For another project I am working on we use Qt as a portability layer and hence also qmake for our build tool. We are also utilizing some other open-source libraries such as lua and bullet for which we also use qmake. For lua our qmake project file looks (similar) like this:
TEMPLATE = lib CONFIG += dll TARGET = lua DESTDIR = ../../../bin/ INCLUDEPATH += ./ SOURCES = print.c \ lzio.c \ lvm.c \ lundump.c \ ...
and the funny thing is that it creates in the destination folder three symbolic links with names liblua.so, liblua.so.1, and liblua.so.1.0 that all point to the file liblua.so.1.0.0. This is the case for every library, eg. libname would result in the links libname.so, libname.so.1, and libname.so.1.0 and the actual library would be libname.so.1.0.0.
This all is due to the versioning that qmake does automatically for the libraries (e.g. projects with CONFIG += dll).
Now to disable it, you have to add the keyword plugin to the CONFIG specification in your qmake project file:
TEMPLATE = lib CONFIG += dll plugin ...
After doing so, all the links disappear and you end up with a single liblua.so (or libname.so) as one might want to have it in the first place.
Now that is done … back to work!
I recently bought the third edition of the book “Game Coding Complete” from Mike McShaffry (a.k.a. MrMike) et al. which has been very delightful to read so far. I have been reading a few chapters which gave me a new way of looking at game architecture and other things that I was convinced that I already understood them quite well.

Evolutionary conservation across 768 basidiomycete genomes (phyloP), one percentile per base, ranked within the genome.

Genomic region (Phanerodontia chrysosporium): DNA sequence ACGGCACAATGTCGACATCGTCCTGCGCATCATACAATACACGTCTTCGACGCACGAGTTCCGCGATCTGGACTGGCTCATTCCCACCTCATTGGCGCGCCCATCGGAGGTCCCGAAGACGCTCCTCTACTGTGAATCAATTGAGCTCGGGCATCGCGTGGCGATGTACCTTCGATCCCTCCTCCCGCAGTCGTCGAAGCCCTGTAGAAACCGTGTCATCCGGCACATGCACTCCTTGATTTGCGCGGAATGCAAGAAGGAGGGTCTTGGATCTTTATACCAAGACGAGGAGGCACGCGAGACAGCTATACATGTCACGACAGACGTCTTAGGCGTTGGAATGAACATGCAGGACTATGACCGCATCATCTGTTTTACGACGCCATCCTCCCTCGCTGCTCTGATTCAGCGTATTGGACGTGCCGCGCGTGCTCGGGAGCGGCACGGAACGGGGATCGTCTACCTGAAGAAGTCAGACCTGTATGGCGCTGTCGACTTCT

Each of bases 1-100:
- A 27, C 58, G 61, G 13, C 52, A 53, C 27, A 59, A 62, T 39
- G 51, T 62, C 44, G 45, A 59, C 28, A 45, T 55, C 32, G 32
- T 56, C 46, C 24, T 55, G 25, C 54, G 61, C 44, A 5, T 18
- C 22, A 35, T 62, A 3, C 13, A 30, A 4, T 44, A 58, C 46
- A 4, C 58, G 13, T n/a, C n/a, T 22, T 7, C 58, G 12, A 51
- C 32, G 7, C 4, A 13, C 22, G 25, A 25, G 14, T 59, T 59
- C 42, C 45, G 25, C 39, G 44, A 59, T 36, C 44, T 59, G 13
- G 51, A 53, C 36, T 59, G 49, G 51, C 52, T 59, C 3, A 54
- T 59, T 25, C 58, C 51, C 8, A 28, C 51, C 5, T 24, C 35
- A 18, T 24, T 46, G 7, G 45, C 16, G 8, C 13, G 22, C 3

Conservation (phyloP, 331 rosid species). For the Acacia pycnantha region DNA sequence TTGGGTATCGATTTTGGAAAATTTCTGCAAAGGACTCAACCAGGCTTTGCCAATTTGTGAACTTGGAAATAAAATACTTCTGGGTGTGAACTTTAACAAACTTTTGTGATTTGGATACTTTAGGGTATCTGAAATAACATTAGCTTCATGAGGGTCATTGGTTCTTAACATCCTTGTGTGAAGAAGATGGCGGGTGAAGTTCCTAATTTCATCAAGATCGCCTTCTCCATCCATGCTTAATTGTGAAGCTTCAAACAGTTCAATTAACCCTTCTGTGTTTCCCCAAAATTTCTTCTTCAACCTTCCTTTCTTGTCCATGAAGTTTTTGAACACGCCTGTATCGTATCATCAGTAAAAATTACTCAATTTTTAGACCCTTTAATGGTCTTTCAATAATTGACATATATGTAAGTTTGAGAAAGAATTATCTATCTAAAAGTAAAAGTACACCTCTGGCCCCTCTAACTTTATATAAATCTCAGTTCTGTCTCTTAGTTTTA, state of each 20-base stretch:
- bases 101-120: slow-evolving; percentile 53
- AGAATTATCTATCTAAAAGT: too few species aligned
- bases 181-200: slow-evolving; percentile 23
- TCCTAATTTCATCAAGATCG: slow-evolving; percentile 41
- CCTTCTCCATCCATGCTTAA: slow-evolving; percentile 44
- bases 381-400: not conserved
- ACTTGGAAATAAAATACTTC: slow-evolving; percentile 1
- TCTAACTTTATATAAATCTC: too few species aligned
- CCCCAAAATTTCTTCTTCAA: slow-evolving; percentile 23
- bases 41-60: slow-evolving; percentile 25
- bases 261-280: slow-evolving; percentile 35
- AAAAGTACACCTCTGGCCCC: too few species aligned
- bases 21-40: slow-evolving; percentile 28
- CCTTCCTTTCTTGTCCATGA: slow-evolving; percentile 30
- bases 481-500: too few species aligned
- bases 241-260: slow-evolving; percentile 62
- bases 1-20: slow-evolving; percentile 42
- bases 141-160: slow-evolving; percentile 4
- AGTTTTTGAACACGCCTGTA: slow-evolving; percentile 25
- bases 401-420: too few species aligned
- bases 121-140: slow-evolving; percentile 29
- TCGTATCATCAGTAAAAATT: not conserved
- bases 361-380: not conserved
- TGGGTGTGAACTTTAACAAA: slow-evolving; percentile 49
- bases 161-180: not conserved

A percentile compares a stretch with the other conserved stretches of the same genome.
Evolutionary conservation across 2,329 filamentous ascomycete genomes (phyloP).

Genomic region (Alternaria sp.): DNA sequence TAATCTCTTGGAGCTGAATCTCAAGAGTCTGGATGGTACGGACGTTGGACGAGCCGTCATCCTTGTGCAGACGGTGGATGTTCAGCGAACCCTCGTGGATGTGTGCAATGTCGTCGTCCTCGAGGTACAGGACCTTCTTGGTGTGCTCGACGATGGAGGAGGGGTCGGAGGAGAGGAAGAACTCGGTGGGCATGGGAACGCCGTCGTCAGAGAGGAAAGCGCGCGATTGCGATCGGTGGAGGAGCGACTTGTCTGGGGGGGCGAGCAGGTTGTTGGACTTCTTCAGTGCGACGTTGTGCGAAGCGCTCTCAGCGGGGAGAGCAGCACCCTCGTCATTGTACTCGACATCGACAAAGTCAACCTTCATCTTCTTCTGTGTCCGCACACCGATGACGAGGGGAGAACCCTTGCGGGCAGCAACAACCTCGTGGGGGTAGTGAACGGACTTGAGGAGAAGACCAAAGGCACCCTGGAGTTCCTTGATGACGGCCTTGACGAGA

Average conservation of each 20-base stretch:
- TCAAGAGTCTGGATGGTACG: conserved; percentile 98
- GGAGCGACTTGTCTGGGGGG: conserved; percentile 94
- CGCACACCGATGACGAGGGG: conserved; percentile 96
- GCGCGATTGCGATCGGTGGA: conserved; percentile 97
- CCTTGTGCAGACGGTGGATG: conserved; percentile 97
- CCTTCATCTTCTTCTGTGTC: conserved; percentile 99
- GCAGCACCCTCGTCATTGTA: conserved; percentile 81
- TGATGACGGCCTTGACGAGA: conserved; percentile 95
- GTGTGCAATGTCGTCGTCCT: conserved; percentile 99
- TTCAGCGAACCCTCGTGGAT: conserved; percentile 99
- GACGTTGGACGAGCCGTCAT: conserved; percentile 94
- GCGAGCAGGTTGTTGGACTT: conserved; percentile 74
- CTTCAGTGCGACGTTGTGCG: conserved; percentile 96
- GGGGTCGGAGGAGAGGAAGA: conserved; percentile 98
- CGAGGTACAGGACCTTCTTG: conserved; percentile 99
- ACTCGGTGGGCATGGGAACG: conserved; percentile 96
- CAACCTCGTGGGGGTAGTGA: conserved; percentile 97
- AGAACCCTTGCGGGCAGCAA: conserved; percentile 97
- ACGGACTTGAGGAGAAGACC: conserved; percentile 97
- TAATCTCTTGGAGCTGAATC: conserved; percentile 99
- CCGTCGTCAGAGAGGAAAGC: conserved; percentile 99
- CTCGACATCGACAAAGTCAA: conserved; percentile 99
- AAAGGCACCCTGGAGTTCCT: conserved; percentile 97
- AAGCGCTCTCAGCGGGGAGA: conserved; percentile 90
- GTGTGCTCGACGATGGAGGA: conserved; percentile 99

One of them is the famously known Design Pattern: the Model-View-Controller. To me, the Model always was the data that is being modified, the Controller takes care of the input (mouse, keyboard, maybe network, …) sent to the application and the View simply displays the data. If you want to improve graphics – you work on the View. You want to update keybindings in your input system – you’ll modify the Controller. Also the Controller keeps track of the player id that tells us which entity is being controlled by the player. Need a new type of vehicle / weapon? – Go to your Model (and of course, add code to the Controller and View to reflect them).
So far so good.
However in this book Mike gives an overview of a game architecture consisting of three basic parts: the Application Layer, the Game Logic and multiple Game Views. The Application layer hides the platform specific from the game and the Game Logic resembles what is going on in the game. The Game Views represent the game from different perspectives e.g. for a human player or a AI agent.
At first my head tried to map them onto a Model-View-Controller which failed as they resemble completely different things. Especially the description of the Game View gave me a different way of looking at the View in a Model-View-Controller. The Game View does not only display what is going on in the game, instead it also takes care of the input handling. More specific: the Game Views receive all the input events (key presses, etc.) and communicate with the Game Logic over events.
At first this seems a bit awkward concerning to what I wrote further up concerning the View, but giving the view the ability to receive input and send events has some nice properties. For example it might be “easier” to add a split-screen mechanic as each player has its own Game View (remember: we have multiple Game Views!) and also its own keybindings. Also one could imagine having a GameEditView which has completely different abilities than e.g. a HumanGameView. This gives the View more power as it also contains not only the way how you look at things but also how you interact.
Maybe I got it all mixed up, however I think it one shouldn’t be too strict on saying input is clearly handled in the Controller or that the job of a View is drawing only.